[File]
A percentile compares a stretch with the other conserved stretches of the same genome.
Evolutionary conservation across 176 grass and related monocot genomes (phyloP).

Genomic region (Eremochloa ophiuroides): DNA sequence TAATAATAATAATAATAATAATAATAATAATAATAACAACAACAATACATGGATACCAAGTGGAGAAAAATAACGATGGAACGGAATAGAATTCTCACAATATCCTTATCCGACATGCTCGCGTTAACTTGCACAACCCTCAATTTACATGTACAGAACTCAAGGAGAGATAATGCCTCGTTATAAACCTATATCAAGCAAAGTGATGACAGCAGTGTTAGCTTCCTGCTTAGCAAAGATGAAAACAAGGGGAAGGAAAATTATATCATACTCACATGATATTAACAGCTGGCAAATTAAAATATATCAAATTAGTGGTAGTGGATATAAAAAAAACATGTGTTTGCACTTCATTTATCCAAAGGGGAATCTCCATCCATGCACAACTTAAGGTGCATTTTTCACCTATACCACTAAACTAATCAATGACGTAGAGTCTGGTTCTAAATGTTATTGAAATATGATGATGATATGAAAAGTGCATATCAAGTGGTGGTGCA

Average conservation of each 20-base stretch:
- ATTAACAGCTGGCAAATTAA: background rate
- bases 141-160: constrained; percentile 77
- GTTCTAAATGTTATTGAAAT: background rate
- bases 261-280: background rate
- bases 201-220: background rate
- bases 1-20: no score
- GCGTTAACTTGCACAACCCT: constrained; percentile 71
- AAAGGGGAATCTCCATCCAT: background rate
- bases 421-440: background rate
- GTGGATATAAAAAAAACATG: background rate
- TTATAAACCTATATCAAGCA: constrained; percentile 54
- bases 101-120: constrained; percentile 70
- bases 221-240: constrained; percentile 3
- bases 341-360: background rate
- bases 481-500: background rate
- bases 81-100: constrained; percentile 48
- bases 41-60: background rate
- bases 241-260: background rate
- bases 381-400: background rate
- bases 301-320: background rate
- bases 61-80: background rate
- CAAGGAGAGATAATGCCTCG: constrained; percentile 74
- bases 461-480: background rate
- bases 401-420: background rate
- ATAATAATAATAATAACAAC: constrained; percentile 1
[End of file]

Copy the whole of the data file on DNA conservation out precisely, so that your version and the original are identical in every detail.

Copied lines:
A percentile compares a stretch with the other conserved stretches of the same genome.
Evolutionary conservation across 176 grass and related monocot genomes (phyloP).

Genomic region (Eremochloa ophiuroides): DNA sequence TAATAATAATAATAATAATAATAATAATAATAATAACAACAACAATACATGGATACCAAGTGGAGAAAAATAACGATGGAACGGAATAGAATTCTCACAATATCCTTATCCGACATGCTCGCGTTAACTTGCACAACCCTCAATTTACATGTACAGAACTCAAGGAGAGATAATGCCTCGTTATAAACCTATATCAAGCAAAGTGATGACAGCAGTGTTAGCTTCCTGCTTAGCAAAGATGAAAACAAGGGGAAGGAAAATTATATCATACTCACATGATATTAACAGCTGGCAAATTAAAATATATCAAATTAGTGGTAGTGGATATAAAAAAAACATGTGTTTGCACTTCATTTATCCAAAGGGGAATCTCCATCCATGCACAACTTAAGGTGCATTTTTCACCTATACCACTAAACTAATCAATGACGTAGAGTCTGGTTCTAAATGTTATTGAAATATGATGATGATATGAAAAGTGCATATCAAGTGGTGGTGCA

Average conservation of each 20-base stretch:
- ATTAACAGCTGGCAAATTAA: background rate
- bases 141-160: constrained; percentile 77
- GTTCTAAATGTTATTGAAAT: background rate
- bases 261-280: background rate
- bases 201-220: background rate
- bases 1-20: no score
- GCGTTAACTTGCACAACCCT: constrained; percentile 71
- AAAGGGGAATCTCCATCCAT: background rate
- bases 421-440: background rate
- GTGGATATAAAAAAAACATG: background rate
- TTATAAACCTATATCAAGCA: constrained; percentile 54
- bases 101-120: constrained; percentile 70
- bases 221-240: constrained; percentile 3
- bases 341-360: background rate
- bases 481-500: background rate
- bases 81-100: constrained; percentile 48
- bases 41-60: background rate
- bases 241-260: background rate
- bases 381-400: background rate
- bases 301-320: background rate
- bases 61-80: background rate
- CAAGGAGAGATAATGCCTCG: constrained; percentile 74
- bases 461-480: background rate
- bases 401-420: background rate
- ATAATAATAATAATAACAAC: constrained; percentile 1